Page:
If the executioner felt like the victim wasn’t giving up enough information, they would be lifted and bounced back to increase the suffering.
The torture using this device could take several hours or even an entire day. If the executioner’s shift was over, he would simply lift the victim, let him hang there for the entire night, and continue in the morning.
Obviously, a task that didn’t include in the executioner’s job description was cleaning this horrible device, most probably causing the victim to die from infection if they made it out alive.
9. Pillory – Multiple Petty Crimes
During the Middle Ages, petty crimes were often punished by public displays of humiliation and suffering. One device used for this was the Pillory.
The Pillory was located on public squares or along the road, and the offender was placed with hands and head in the holes while bending forward, making it impossible to get out.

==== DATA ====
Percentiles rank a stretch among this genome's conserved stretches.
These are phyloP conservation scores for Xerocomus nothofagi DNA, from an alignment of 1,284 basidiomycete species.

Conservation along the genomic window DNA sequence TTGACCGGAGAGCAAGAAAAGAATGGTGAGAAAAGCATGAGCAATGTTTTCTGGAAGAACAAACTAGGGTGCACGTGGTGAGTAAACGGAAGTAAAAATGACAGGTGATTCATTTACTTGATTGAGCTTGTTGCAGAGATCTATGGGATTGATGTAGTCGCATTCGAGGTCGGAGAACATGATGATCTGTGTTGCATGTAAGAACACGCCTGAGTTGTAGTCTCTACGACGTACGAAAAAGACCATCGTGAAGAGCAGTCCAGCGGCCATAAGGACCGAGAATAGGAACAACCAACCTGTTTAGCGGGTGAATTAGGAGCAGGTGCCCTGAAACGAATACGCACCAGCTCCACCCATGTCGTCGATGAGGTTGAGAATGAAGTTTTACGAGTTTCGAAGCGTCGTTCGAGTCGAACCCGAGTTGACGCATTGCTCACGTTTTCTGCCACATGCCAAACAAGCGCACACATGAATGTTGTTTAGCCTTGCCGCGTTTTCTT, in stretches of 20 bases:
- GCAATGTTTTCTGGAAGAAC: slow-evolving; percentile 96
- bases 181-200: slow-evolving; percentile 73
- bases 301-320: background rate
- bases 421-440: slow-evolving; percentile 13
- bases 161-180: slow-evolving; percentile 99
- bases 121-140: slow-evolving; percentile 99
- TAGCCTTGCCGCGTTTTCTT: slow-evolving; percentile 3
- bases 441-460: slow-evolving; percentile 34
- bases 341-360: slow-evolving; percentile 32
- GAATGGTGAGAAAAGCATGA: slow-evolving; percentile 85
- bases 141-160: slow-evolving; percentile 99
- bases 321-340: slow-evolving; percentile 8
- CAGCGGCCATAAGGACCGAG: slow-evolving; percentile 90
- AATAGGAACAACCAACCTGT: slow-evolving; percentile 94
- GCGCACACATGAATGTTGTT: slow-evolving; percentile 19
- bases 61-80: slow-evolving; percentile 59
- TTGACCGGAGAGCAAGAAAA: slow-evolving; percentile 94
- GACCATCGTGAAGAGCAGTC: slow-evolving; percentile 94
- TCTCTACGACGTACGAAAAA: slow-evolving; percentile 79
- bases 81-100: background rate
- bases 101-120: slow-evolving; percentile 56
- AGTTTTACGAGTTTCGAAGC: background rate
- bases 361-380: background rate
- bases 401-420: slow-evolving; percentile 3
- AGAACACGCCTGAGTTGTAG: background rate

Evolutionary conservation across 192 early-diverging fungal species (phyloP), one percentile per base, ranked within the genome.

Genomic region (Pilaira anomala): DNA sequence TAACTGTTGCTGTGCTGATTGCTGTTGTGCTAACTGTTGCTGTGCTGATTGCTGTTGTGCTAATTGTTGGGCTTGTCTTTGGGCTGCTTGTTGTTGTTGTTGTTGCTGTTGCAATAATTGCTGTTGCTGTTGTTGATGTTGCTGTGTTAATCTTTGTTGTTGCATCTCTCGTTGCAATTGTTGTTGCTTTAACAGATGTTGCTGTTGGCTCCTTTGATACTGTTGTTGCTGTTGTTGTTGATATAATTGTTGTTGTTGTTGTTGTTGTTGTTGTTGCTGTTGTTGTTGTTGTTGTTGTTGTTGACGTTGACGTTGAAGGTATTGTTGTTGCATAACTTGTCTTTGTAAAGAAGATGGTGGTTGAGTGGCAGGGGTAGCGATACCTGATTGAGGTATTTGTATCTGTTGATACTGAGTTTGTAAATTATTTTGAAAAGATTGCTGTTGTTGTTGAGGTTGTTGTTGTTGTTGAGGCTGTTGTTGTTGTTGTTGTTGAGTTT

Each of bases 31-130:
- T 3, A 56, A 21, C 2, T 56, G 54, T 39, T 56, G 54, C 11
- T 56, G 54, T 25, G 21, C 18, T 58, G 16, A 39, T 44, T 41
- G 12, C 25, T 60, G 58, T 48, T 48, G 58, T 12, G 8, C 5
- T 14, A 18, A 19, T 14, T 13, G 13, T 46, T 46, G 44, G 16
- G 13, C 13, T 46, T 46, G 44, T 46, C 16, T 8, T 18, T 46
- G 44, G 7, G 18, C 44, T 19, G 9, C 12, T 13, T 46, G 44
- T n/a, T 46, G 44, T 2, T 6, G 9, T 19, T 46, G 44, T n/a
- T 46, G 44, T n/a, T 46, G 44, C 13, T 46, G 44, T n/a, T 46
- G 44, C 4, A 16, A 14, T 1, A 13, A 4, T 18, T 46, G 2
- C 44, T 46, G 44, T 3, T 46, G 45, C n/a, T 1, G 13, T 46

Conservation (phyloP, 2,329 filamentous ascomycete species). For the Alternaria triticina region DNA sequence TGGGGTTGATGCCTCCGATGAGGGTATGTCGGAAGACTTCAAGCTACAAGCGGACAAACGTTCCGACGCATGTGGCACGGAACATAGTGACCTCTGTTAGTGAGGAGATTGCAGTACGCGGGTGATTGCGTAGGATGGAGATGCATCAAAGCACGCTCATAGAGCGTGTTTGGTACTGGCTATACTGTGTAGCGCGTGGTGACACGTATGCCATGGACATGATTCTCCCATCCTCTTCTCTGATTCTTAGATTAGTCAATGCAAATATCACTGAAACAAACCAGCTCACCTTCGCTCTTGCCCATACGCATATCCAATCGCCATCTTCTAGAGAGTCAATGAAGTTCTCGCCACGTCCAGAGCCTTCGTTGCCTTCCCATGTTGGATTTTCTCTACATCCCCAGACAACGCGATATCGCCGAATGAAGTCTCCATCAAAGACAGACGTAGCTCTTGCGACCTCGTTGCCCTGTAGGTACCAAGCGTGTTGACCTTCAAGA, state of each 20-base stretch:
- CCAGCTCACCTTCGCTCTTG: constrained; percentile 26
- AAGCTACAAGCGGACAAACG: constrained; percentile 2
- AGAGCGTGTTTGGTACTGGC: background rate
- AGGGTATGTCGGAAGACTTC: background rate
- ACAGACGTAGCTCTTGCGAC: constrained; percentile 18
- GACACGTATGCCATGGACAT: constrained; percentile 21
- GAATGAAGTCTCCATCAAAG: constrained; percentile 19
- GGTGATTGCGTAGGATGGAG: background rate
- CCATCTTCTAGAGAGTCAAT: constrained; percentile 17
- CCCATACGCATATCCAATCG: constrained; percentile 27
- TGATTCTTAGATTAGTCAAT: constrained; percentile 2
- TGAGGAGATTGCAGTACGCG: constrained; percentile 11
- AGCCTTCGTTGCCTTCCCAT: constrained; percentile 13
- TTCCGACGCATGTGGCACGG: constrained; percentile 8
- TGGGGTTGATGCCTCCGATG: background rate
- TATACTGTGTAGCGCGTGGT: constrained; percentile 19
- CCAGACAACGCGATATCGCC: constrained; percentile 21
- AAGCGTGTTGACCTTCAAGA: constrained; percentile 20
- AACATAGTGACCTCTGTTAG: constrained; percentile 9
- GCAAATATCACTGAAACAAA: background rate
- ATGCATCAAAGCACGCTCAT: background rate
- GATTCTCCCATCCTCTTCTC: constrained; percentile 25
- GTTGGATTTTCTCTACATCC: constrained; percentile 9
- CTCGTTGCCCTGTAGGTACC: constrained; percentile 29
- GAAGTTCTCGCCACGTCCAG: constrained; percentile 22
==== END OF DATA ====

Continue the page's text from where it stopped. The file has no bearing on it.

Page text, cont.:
While this doesn’t seem like a very painful form of punishment, the unpleasant part came when the offender was abused by the people of the particular town.
Rotten eggs, rotten fruit, animal corpses, excrements, and all other sorts of undesirable things were thrown at the person strapped in the Pillory.
For more severe crimes, the crowd would turn to more harsh forms of punishment such as beating the person with sticks or throwing stones, sometimes causing severe injury or death.
In other words, you were basically at the mercy of the crowd while being immobilized inside the pillory.
10. The Rack – Extract Confessions
Extracting confessions from suspects in medieval times wasn’t quite handled the same way as it is now. While detectives try to extract confessions using psychology in current times, in medieval times multiple forms of physical torture were used to get a suspect to confess to a crime.
The result was that multiple times, innocent people confessed to crimes they didn’t commit in the first place.